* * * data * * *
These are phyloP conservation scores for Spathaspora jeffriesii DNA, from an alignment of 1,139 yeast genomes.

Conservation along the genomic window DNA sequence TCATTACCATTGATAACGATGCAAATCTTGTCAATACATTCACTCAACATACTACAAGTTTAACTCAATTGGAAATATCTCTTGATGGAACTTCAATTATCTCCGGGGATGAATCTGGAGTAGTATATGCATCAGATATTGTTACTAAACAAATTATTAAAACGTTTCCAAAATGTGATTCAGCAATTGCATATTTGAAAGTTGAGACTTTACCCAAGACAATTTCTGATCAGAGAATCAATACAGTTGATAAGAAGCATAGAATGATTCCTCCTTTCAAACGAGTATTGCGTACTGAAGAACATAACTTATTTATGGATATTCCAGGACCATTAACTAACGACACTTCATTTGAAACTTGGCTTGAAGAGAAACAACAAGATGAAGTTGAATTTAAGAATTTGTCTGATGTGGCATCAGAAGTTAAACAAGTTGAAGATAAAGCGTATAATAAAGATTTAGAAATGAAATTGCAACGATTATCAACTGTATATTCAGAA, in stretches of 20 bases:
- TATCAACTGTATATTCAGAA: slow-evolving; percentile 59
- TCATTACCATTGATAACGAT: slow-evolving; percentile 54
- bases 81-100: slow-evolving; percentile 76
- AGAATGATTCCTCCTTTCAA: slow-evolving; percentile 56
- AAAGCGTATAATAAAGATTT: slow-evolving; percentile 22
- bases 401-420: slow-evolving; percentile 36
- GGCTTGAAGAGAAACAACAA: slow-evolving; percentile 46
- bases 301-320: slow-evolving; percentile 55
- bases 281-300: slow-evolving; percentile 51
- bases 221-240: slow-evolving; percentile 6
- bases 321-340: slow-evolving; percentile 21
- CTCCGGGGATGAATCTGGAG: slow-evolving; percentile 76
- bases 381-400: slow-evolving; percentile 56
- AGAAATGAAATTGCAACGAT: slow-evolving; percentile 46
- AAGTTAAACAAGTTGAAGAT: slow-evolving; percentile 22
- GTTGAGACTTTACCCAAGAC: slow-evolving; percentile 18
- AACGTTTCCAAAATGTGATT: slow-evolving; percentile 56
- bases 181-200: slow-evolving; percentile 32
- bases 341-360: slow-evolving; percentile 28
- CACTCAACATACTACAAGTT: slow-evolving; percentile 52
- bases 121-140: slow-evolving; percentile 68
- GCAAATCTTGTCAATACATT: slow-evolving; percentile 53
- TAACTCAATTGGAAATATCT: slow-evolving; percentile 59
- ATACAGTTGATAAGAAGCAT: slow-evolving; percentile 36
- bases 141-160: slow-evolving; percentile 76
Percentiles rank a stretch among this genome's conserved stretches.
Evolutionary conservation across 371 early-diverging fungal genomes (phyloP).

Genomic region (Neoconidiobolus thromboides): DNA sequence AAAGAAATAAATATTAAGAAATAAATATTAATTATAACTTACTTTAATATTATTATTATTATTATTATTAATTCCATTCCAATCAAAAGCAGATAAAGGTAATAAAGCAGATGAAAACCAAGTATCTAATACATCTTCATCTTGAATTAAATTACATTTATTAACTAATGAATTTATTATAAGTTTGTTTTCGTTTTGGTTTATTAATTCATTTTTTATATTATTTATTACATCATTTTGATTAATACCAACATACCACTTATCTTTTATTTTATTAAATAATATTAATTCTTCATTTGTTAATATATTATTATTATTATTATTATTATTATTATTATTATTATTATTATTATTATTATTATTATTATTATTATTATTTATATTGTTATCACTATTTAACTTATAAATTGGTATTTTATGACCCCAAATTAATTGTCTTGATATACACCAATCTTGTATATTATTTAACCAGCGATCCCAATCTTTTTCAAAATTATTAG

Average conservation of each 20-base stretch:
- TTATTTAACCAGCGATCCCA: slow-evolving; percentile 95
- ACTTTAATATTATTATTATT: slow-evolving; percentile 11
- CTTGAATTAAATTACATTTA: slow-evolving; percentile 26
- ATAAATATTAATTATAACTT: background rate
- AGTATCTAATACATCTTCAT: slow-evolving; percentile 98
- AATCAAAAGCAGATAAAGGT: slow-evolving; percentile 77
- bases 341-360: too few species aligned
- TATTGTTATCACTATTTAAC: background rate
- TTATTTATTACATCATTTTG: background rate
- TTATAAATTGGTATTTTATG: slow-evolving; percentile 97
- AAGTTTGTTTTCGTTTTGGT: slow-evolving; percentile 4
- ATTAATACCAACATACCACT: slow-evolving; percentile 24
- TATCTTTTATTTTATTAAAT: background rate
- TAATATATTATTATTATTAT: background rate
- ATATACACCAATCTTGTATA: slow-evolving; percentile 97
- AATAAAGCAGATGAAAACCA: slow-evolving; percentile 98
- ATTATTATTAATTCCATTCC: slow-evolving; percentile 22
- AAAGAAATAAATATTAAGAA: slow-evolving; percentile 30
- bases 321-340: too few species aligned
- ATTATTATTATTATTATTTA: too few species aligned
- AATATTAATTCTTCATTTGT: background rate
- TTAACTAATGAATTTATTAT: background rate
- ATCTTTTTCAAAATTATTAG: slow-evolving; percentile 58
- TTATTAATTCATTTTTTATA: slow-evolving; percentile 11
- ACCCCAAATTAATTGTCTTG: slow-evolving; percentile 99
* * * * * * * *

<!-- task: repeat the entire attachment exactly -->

These are phyloP conservation scores for Spathaspora jeffriesii DNA, from an alignment of 1,139 yeast genomes.

Conservation along the genomic window DNA sequence TCATTACCATTGATAACGATGCAAATCTTGTCAATACATTCACTCAACATACTACAAGTTTAACTCAATTGGAAATATCTCTTGATGGAACTTCAATTATCTCCGGGGATGAATCTGGAGTAGTATATGCATCAGATATTGTTACTAAACAAATTATTAAAACGTTTCCAAAATGTGATTCAGCAATTGCATATTTGAAAGTTGAGACTTTACCCAAGACAATTTCTGATCAGAGAATCAATACAGTTGATAAGAAGCATAGAATGATTCCTCCTTTCAAACGAGTATTGCGTACTGAAGAACATAACTTATTTATGGATATTCCAGGACCATTAACTAACGACACTTCATTTGAAACTTGGCTTGAAGAGAAACAACAAGATGAAGTTGAATTTAAGAATTTGTCTGATGTGGCATCAGAAGTTAAACAAGTTGAAGATAAAGCGTATAATAAAGATTTAGAAATGAAATTGCAACGATTATCAACTGTATATTCAGAA, in stretches of 20 bases:
- TATCAACTGTATATTCAGAA: slow-evolving; percentile 59
- TCATTACCATTGATAACGAT: slow-evolving; percentile 54
- bases 81-100: slow-evolving; percentile 76
- AGAATGATTCCTCCTTTCAA: slow-evolving; percentile 56
- AAAGCGTATAATAAAGATTT: slow-evolving; percentile 22
- bases 401-420: slow-evolving; percentile 36
- GGCTTGAAGAGAAACAACAA: slow-evolving; percentile 46
- bases 301-320: slow-evolving; percentile 55
- bases 281-300: slow-evolving; percentile 51
- bases 221-240: slow-evolving; percentile 6
- bases 321-340: slow-evolving; percentile 21
- CTCCGGGGATGAATCTGGAG: slow-evolving; percentile 76
- bases 381-400: slow-evolving; percentile 56
- AGAAATGAAATTGCAACGAT: slow-evolving; percentile 46
- AAGTTAAACAAGTTGAAGAT: slow-evolving; percentile 22
- GTTGAGACTTTACCCAAGAC: slow-evolving; percentile 18
- AACGTTTCCAAAATGTGATT: slow-evolving; percentile 56
- bases 181-200: slow-evolving; percentile 32
- bases 341-360: slow-evolving; percentile 28
- CACTCAACATACTACAAGTT: slow-evolving; percentile 52
- bases 121-140: slow-evolving; percentile 68
- GCAAATCTTGTCAATACATT: slow-evolving; percentile 53
- TAACTCAATTGGAAATATCT: slow-evolving; percentile 59
- ATACAGTTGATAAGAAGCAT: slow-evolving; percentile 36
- bases 141-160: slow-evolving; percentile 76
Percentiles rank a stretch among this genome's conserved stretches.
Evolutionary conservation across 371 early-diverging fungal genomes (phyloP).

Genomic region (Neoconidiobolus thromboides): DNA sequence AAAGAAATAAATATTAAGAAATAAATATTAATTATAACTTACTTTAATATTATTATTATTATTATTATTAATTCCATTCCAATCAAAAGCAGATAAAGGTAATAAAGCAGATGAAAACCAAGTATCTAATACATCTTCATCTTGAATTAAATTACATTTATTAACTAATGAATTTATTATAAGTTTGTTTTCGTTTTGGTTTATTAATTCATTTTTTATATTATTTATTACATCATTTTGATTAATACCAACATACCACTTATCTTTTATTTTATTAAATAATATTAATTCTTCATTTGTTAATATATTATTATTATTATTATTATTATTATTATTATTATTATTATTATTATTATTATTATTATTATTATTATTATTTATATTGTTATCACTATTTAACTTATAAATTGGTATTTTATGACCCCAAATTAATTGTCTTGATATACACCAATCTTGTATATTATTTAACCAGCGATCCCAATCTTTTTCAAAATTATTAG

Average conservation of each 20-base stretch:
- TTATTTAACCAGCGATCCCA: slow-evolving; percentile 95
- ACTTTAATATTATTATTATT: slow-evolving; percentile 11
- CTTGAATTAAATTACATTTA: slow-evolving; percentile 26
- ATAAATATTAATTATAACTT: background rate
- AGTATCTAATACATCTTCAT: slow-evolving; percentile 98
- AATCAAAAGCAGATAAAGGT: slow-evolving; percentile 77
- bases 341-360: too few species aligned
- TATTGTTATCACTATTTAAC: background rate
- TTATTTATTACATCATTTTG: background rate
- TTATAAATTGGTATTTTATG: slow-evolving; percentile 97
- AAGTTTGTTTTCGTTTTGGT: slow-evolving; percentile 4
- ATTAATACCAACATACCACT: slow-evolving; percentile 24
- TATCTTTTATTTTATTAAAT: background rate
- TAATATATTATTATTATTAT: background rate
- ATATACACCAATCTTGTATA: slow-evolving; percentile 97
- AATAAAGCAGATGAAAACCA: slow-evolving; percentile 98
- ATTATTATTAATTCCATTCC: slow-evolving; percentile 22
- AAAGAAATAAATATTAAGAA: slow-evolving; percentile 30
- bases 321-340: too few species aligned
- ATTATTATTATTATTATTTA: too few species aligned
- AATATTAATTCTTCATTTGT: background rate
- TTAACTAATGAATTTATTAT: background rate
- ATCTTTTTCAAAATTATTAG: slow-evolving; percentile 58
- TTATTAATTCATTTTTTATA: slow-evolving; percentile 11
- ACCCCAAATTAATTGTCTTG: slow-evolving; percentile 99